Nope. In my quest to gather type cards, I thought I'd pick one up from each decade. I didn't have one from the 1920s. Now I do. May I present Mr. Clifton Earl Heathcote.
|1922 E120 American Caramel Co.|
Clif Heathcote (90)
He won my heart and I won the auction. A bit of surface wear and corner rounding, but I bet you'd have some, too, if you were 92 years old. Two names from the back jump out at me. Rogers Hornsby and Branch Rickey. How would you like to have played with Rogers and played for Branch? Sorry. Mr. Rickey.
Not knowing much about Clif Heathcote, I looked him up at Baseball-Reference.com. 18 seasons in the majors, starting with the Cardinals, then moving to the Cubs, the Reds and finishing with the Phillies.
He got his first major league hit in his second major league game. The Cardinals were visiting the Brooklyn Robins on June 5, 1918. Leon Cadore gave up just four hits that day. Clif's was one of them. The Cardinals lost, 2-0.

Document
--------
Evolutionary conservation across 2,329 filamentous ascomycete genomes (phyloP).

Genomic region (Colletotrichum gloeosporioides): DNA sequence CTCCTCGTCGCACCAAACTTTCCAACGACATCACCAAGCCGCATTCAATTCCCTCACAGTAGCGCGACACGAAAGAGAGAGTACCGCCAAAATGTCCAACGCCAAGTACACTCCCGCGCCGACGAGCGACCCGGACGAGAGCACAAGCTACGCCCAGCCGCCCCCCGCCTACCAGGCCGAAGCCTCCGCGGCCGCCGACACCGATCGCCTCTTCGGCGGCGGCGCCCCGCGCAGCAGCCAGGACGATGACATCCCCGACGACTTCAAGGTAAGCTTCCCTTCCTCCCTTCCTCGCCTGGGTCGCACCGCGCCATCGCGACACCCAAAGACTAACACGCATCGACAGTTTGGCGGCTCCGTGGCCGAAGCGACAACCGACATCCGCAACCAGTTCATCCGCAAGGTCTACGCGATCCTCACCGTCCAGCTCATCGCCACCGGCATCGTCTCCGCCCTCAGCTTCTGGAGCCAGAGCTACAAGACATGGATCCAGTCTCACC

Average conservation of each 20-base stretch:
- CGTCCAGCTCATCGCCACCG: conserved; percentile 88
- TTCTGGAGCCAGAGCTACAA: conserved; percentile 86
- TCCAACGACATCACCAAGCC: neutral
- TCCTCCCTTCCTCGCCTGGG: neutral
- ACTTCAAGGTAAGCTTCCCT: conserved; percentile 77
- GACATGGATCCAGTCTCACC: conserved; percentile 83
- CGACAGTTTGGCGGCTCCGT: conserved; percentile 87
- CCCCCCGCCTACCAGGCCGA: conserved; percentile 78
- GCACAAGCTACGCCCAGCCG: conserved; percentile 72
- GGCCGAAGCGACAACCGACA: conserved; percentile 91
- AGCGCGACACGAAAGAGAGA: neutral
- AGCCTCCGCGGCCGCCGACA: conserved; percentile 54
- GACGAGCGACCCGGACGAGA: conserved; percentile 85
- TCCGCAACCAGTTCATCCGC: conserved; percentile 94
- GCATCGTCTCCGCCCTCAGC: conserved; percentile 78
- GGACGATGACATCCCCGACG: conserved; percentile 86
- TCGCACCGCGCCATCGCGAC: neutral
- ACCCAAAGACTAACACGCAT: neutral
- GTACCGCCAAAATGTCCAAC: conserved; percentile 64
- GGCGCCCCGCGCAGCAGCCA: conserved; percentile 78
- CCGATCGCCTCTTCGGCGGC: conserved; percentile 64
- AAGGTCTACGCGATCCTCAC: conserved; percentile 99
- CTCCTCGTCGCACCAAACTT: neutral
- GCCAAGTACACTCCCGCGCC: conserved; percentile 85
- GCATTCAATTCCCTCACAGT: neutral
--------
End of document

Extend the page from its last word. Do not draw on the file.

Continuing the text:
His last game in the majors was on September 24, 1932, where he pinch batted in the 5th inning. He didn't connect.
His last hit was on September 16, 1932, where he pinch hit for Ed Holley in the 9th and got a double off of Cub's pitcher Bud Tinning. The Phillies lost that game 3-2.
The card set? It was assigned E120 in the American Card Catalog. According to the Standard Catalog of Baseball Cards:
One of the most popular sets of the 1920s candy cards, the 1922 E120s were produced by the American Caramel Co. and distributed with sticks of caramel candy. The unnumbered cards measure 2" x 3-1/2". Cards depicting players from the American League are printed in brown ink on thin cream cardboard; National Leaguers are printed in green on blue-green stock. Backs carry team checklists. Many of the E120 photos were used in other sets of the era. A pair of 11-1/2" x 10-1/2" albums, holding 120 each and stamped American or National League were also issued.So, happy Valentine's Day. Fall in love with your cards again. You'll be glad you did.